18 March 2021

Support ensures attainment and achievement remains high despite Covid-19

Aberdeenshire Council’s Education and Children’s Services Committee learnt about measures put in place to ensure outcomes for young people in terms of attainment and achievement remained as positive as possible despite the challenges posed by the Coronavirus pandemic.

Covid-19 and the resultant restrictions led to pupils learning from home, the cancellation of Advanced Higher, Higher and National 5 exams and has made it difficult to compare attainment and achievement amongst young people this year with previous years due to the unique circumstances.

Councillors heard how a series of measures to raise attainment and reduce the poverty-related attainment gap in Aberdeenshire were put in place when the committee met on Thursday, March 18.

This work includes collaboration with Aberdeen Football Club Community Trust for both PeterDeen and FraserDeen initiatives, which has seen projects developed specifically for the local communities based on need that resulted in pupils’ attendance at school improving as well as having an important impact on learning.

Last year’s school Pupil Equity Funding evaluations showed the majority of schools implemented successful wellbeing activities. Parents and carers who shared their feedback said school interventions had a positive affect on pupils’ wellbeing whilst schools reported increased levels of attainment and attendance amongst pupils, improved behaviour and lower numbers of exclusions as a result of Pupil Equity Fund activities. Examples of interventions include extra-curricular clubs, counselling services, soft start and breakfast clubs.

Improved use of data has allowed schools and the service to provide support to pupils and parents and carers who need it most. 

The report, which contains data for school leavers in 2018-2019, said pupils in the senior phase (S4-S6) leaving school in Aberdeenshire are in line with the Virtual Comparator and higher than the Scottish average, albeit this data predates the Covid-19 pandemic.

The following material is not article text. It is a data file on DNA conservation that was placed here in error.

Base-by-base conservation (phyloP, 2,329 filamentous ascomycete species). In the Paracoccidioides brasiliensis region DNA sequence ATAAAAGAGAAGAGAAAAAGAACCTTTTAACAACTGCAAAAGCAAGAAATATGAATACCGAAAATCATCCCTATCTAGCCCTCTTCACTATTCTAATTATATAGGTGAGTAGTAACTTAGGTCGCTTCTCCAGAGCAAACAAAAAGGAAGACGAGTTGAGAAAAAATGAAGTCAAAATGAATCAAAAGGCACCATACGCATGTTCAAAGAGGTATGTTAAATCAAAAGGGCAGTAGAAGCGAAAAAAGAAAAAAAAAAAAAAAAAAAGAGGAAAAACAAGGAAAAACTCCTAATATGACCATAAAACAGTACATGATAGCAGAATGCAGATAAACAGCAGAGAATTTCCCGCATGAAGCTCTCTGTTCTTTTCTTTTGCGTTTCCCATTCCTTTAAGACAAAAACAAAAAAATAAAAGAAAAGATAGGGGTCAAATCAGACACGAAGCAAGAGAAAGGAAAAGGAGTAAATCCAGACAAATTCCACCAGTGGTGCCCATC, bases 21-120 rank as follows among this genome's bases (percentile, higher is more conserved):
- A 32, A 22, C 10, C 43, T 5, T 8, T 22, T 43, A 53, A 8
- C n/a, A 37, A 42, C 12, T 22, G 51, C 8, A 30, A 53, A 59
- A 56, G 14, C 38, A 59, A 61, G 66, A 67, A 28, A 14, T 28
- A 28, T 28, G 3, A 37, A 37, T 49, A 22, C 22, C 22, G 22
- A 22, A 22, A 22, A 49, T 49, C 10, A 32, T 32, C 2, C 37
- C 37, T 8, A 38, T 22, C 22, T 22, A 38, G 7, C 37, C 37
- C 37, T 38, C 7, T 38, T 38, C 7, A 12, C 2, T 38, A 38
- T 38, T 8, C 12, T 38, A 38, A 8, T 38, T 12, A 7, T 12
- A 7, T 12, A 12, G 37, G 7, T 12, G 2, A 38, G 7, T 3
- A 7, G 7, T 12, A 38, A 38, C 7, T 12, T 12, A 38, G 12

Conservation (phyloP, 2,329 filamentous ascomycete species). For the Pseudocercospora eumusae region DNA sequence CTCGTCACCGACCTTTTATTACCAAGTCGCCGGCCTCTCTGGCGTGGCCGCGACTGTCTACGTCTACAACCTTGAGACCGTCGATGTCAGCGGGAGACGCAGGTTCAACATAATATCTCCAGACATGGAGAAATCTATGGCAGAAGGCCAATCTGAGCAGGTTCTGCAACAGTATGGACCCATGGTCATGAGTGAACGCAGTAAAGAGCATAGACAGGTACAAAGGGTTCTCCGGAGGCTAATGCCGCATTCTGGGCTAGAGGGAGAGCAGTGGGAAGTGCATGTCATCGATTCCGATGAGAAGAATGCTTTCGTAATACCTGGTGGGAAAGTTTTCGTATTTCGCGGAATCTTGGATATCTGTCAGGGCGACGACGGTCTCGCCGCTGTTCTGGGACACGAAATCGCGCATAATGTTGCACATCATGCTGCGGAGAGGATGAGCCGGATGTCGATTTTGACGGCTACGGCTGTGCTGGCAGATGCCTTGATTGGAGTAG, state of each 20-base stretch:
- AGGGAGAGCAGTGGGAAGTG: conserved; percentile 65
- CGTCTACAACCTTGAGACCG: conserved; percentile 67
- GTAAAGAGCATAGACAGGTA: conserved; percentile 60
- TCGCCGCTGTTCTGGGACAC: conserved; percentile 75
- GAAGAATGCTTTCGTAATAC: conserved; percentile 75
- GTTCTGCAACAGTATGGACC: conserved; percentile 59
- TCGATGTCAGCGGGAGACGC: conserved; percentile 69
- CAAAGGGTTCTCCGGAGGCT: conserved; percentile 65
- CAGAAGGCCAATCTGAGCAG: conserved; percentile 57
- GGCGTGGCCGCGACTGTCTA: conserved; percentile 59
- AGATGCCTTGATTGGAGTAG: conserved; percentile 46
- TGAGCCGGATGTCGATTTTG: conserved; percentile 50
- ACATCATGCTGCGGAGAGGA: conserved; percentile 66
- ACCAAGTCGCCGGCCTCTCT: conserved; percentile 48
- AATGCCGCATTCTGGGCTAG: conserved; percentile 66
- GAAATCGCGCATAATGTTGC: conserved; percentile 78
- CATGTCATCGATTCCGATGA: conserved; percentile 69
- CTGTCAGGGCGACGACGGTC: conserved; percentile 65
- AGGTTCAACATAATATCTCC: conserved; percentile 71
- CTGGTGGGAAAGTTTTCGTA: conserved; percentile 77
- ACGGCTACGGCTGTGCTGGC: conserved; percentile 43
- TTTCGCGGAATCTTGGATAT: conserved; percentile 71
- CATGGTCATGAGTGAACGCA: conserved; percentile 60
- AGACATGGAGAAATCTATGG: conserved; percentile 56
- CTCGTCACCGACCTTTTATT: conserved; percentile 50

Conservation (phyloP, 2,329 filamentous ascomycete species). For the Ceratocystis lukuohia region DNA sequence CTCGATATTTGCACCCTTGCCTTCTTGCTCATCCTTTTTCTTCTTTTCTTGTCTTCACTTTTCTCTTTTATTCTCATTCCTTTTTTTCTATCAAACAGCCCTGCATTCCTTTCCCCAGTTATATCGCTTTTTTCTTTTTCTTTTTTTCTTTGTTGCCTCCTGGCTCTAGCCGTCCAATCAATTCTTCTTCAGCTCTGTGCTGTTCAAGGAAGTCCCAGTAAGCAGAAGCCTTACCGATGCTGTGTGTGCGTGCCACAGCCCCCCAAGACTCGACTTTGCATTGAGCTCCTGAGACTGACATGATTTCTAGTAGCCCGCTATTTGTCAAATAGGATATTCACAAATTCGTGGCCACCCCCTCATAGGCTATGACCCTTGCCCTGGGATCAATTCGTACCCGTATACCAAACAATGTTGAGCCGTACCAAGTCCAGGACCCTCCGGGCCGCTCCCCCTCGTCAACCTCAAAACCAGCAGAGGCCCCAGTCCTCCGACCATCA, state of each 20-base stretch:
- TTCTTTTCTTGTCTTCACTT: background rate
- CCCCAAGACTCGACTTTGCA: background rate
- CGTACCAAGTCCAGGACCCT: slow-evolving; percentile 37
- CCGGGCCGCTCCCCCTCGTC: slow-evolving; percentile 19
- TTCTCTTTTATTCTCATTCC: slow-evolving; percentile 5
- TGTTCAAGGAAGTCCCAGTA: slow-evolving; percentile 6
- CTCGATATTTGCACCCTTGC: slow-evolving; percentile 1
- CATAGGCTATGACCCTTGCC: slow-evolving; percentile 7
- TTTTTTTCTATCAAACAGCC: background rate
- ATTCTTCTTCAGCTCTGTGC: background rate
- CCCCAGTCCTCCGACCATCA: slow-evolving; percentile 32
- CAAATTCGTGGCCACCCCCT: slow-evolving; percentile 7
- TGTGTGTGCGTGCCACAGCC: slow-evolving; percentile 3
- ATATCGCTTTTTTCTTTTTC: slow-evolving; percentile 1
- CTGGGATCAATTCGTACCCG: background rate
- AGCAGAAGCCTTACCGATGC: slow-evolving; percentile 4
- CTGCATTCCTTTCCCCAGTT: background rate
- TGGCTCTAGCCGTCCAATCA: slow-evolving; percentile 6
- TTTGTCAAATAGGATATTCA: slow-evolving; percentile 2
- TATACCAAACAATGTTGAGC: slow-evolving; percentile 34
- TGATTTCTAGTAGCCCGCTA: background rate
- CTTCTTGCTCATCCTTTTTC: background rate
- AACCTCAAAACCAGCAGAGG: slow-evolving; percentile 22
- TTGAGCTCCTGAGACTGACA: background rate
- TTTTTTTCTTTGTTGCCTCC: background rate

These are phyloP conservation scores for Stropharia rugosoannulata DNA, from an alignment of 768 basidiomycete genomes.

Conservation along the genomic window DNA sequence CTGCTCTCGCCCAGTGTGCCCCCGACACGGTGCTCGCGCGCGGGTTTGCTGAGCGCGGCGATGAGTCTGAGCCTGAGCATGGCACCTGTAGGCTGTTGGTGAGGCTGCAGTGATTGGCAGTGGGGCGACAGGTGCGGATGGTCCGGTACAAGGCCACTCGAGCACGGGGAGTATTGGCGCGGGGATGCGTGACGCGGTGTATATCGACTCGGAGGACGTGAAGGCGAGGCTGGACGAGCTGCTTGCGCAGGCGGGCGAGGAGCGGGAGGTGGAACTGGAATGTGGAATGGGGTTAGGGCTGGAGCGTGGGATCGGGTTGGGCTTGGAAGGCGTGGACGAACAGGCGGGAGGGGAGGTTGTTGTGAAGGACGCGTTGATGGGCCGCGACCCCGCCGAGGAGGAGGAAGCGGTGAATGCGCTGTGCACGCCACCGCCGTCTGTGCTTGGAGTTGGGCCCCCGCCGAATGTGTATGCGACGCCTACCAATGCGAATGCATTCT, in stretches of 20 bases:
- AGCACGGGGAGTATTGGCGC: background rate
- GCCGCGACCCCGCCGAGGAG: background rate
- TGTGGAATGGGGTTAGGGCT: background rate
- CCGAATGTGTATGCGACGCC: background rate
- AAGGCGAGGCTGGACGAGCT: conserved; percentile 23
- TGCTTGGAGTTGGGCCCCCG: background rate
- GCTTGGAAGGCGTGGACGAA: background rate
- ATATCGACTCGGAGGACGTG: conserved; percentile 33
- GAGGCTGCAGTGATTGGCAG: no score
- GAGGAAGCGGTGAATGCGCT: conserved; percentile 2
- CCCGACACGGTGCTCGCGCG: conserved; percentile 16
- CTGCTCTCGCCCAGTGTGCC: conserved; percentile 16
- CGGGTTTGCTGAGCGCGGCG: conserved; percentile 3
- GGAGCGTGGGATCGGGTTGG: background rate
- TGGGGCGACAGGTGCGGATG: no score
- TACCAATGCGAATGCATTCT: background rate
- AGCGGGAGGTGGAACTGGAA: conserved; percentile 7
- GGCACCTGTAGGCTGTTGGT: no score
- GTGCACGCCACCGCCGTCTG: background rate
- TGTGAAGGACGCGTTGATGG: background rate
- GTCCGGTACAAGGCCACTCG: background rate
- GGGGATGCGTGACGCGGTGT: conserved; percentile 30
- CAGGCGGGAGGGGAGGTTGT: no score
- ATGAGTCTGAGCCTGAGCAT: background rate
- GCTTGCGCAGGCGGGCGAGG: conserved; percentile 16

Other findings showed that during 2018-2019, the number of Aberdeenshire school leavers securing a positive post-school destination (securing employment or being offered a higher or further education place) was consistently higher than the national figure and was also slightly above the Virtual Comparator figure of 96.4%, which was the highest recorded for the last three years.

Students leaving Aberdeenshire schools tend to have higher levels of literacy and numeracy compared to those across Scotland and Aberdeenshire also tends to exceed its Virtual Comparator at Level 5 for Literacy and Numeracy.

Aberdeenshire Council’s Director for Education and Children’s Services, Laurence Findlay, said: “Many congratulations to our young people as well as parents, carers, teachers, and support workers for persevering in the most incredibly challenging circumstances. It is truly fantastic to see the support given by teachers, schools and partner organisations to children and young people in our communities so that they can do their best in later life despite the current difficulties everyone involved in learning is facing at the moment. I for one hugely appreciate their efforts. I wish all young people the best of luck and congratulate them for their hard work.”

Vincent Docherty, Aberdeenshire Council’s Head of Education, added: “This year has been a real team effort where many of us have had to triumph against huge odds. It is so pleasing to see the work that the council and our schools have put in place to support young people has had such a positive impact.”

The report is available in full by visiting: Aberdeenshire Council's Committees and Meetings webpage.

You can also watch a webcast of Education and Children’s Services Committee by visiting https://aberdeenshire.public-i.tv/core/portal/home